Tuesday, September 6, 2011

The Revision-Go-Round

I'm back in school now and teachin' America's youth about Puritans and witch trials and how their either/or fallacies continue to haunt us today—and I'm also in revision mode on book 4 of The Iron Druid Chronicles. It's kind of odd to talk about real people hanging other real people for being witches during the day, but then go home at night and write about fictional witches battling fictional Druids in Arizona...

Thought I'd share a wee bit about the revision process—keeping in mind that this is my process, and every author's going to be different in the details. What's common to every author is the necessity of revision. No one drops their pants and poops out the perfect novel. Well, maybe somebody does. But they're not in the League. #345 on our 500-question entrance exam reads: "Do you poop perfect novels?" If they answer the question, they're disqualified. Anyone who gets all the way to #345 is way too serious to be in this group.

Revision: I go through several drafts o' my books before the editor ever sees it. I write at least three drafts (but usually more) before I'm okay with sending it off. Nevertheless, that third or fourth or tenth draft is always "Version One" once it gets to my editor's desk. Then, depending on the book, I'll have to revise it two to four more times before it gets "Accepted." During those revisions the book gets larger—I haven't had to cut anything yet; I always need to expand. Some authors work the other way and have to cut quite a bit—it's all good.

I've actually been keeping track of word counts during this particular book for the heck of it. When I finished my "first draft" of TRICKED, it was only 72,300 words. By the time I wrote subsequent drafts, it was up to 81,666, and that's how I delivered it. After the editorial letter came back, I hammered away at the keyboard until version two was 90,345 words. Got some more feedback, and yesterday I sent off version three at 99,487 words. That's actually much more expansion than I've done in the past, but every book is different. So I'm not quite finished getting this in shape, but even after "Acceptance" I'll have more revision to do. Copy edits require another close look at the book, and then once it's typeset you have to go through it again. It's a long process.

Some of my favorite reviews (of any book) are those that talk about the "natural prose" or some other similar phrase that implies the author wrote it that way the first time. Nobody writes that perfectly. Getting that "natural, flowing prose" or whatever onto the page took them several attempts and most likely many attempts, together with a damn fine editor and probably plenty of caffeine and/or booze. Occasional breaks to pet/walk the dogs help tremendously.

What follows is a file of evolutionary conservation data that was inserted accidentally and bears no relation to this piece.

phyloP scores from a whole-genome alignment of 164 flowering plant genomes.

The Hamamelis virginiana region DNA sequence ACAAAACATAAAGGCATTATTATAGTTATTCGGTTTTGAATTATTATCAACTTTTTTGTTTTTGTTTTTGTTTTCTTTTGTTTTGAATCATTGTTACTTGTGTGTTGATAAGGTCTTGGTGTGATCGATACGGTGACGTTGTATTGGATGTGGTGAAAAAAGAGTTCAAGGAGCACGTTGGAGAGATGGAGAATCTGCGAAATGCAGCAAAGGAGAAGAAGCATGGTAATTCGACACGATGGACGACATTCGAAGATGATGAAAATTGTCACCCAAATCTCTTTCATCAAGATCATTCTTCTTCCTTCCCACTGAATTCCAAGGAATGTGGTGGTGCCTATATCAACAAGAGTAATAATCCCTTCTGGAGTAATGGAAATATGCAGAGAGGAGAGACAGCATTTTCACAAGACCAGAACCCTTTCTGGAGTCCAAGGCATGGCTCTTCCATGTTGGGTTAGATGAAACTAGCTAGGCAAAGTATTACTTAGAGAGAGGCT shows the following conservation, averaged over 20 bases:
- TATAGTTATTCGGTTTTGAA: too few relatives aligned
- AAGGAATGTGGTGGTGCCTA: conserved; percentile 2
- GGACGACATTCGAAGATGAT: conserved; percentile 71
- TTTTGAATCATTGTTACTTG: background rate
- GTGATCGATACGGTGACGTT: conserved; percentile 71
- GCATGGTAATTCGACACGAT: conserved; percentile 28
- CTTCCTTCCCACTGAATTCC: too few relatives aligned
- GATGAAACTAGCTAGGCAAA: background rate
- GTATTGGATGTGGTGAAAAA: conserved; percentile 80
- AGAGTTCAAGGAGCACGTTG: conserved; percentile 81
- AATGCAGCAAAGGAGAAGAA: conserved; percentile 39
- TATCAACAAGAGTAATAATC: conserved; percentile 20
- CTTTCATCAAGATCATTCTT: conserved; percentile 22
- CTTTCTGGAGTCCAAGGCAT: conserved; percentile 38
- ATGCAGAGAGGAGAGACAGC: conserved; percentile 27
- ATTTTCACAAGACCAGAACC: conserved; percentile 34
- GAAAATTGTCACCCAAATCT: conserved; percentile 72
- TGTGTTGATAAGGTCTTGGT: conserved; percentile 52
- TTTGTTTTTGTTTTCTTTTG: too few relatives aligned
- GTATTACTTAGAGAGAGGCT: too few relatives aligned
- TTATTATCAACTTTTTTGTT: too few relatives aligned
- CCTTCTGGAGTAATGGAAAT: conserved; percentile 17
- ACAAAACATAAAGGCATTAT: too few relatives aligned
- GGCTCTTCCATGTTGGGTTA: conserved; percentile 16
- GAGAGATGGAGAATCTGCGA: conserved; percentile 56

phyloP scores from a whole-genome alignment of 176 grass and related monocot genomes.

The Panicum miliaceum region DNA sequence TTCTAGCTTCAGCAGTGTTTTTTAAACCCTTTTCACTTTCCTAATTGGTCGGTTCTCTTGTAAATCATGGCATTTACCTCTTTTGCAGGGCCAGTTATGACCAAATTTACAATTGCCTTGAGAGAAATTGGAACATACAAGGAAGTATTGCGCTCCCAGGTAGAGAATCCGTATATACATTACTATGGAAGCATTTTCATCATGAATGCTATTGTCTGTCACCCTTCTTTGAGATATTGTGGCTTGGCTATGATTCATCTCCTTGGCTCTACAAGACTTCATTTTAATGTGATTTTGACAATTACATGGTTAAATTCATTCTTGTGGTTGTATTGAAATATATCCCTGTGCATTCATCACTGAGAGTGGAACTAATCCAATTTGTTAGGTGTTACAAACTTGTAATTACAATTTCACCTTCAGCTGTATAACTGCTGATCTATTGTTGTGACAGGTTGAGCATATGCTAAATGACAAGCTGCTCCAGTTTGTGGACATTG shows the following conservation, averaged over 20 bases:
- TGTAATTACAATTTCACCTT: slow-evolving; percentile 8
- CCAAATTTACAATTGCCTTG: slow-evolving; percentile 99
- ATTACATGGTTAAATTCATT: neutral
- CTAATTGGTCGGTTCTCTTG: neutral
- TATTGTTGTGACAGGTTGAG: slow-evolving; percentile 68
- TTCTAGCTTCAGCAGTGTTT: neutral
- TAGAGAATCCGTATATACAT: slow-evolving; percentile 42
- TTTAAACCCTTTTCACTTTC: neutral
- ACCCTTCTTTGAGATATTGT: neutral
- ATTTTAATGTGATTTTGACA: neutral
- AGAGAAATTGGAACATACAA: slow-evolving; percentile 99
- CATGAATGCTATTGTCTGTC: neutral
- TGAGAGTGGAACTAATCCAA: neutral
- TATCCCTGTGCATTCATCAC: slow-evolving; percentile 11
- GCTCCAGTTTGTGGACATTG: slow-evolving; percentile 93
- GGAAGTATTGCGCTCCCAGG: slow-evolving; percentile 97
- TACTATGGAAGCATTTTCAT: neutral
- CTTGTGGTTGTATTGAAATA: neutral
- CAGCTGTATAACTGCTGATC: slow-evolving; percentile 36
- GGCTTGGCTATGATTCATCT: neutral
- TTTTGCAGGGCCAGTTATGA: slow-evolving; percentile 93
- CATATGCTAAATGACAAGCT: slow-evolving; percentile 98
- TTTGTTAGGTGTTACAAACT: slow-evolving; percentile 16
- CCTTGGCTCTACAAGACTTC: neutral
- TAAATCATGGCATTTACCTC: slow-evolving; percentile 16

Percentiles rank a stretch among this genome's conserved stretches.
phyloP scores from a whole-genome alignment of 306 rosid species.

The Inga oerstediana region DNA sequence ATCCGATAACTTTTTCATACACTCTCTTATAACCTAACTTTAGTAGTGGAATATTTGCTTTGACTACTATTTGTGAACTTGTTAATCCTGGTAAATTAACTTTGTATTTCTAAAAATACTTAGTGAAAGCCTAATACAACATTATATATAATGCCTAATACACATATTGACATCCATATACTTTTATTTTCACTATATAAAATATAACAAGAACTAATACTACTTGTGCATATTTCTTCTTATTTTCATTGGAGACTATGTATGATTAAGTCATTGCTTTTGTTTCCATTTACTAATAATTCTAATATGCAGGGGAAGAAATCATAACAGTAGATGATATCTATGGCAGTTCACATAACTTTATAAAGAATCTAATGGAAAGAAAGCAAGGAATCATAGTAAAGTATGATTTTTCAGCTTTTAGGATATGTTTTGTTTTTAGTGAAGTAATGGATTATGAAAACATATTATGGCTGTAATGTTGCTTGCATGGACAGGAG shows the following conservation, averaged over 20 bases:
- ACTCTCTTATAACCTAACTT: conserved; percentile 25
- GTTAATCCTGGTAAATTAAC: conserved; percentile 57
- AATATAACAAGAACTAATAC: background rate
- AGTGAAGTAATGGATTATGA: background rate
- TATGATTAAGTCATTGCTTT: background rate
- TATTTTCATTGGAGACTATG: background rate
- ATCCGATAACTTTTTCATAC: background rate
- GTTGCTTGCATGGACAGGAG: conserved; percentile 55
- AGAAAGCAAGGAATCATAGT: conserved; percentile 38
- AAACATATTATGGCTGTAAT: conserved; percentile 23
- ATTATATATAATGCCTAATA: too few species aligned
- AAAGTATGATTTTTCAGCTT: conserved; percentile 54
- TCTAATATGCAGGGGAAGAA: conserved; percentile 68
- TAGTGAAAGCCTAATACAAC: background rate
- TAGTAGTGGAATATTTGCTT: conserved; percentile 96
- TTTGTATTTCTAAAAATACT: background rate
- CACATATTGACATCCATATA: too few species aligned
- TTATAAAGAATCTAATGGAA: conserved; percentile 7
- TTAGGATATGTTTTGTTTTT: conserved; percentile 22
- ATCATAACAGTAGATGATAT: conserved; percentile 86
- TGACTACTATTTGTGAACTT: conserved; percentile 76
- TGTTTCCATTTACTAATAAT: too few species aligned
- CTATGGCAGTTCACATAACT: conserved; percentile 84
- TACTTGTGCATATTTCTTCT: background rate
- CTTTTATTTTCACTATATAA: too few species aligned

If you're an aspiring writer, I hope you're having a great time writing your current draft! But don't get too attached to those words just yet...

3 comments:

Roxanne Skelly said...

Darn. I answered #345 first as it contains the word 'poop.'

I'm still in the middle of my personal revisions of my WIP, and I'm finding it's like swimming through molas...no, it's like swimming through poop.

I wasn't expecting it to be this much work. I'm spending twice as much time on revising than on the initial draft. Slashing. Adding 'glue'. Changing plotlines and characters. And tuning language. Ugh. Then again, once I've revised a chapter, it's a great feeling.

(Especially that last transition chapter. what a bitch)

While I know revising is hard, I'm wondering if I'm making unnecessary work for myself. Any advice on streamlining the process? Bad revision habits?

Kevin Hearne said...

Hopefully you finished a full draft (you got to the end) before you began the revision process? Beyond that, I'd advise you to focus on the good feeling you get when you're finished. You know the book is better, and it's worth the work. Also, you'll get faster at it over time; you'll get attuned to the mistakes you commonly make and cease to make them (hopefully) and that will speed up the process too. All my best to you—keep writing! :)

freelance troubleshooter said...

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Who the HELL Do We Think We Are?

We're a bunch of paranormal romance and urban fantasy authors who occasionally blog, make filthy jokes and prowl the halls of conferences and conventions with switchblades!

Current roster: Mario Acevedo, Michele Bardsley, Sonya Bateman, Dakota Cassidy, Carolyn Crane, Molly Harper, Kevin Hearne, Mark Henry, Stacia Kane, Jackie Kessler, J.F. Lewis, Daniel Marks, Richelle Mead, Kelly Meding, Allison Pang, Nicole Peeler, Kat Richardson, Michelle Rowen, Diana Rowland, Jeanne C. Stein, K.A. Stewart, Anton Strout, and Jaye Wells

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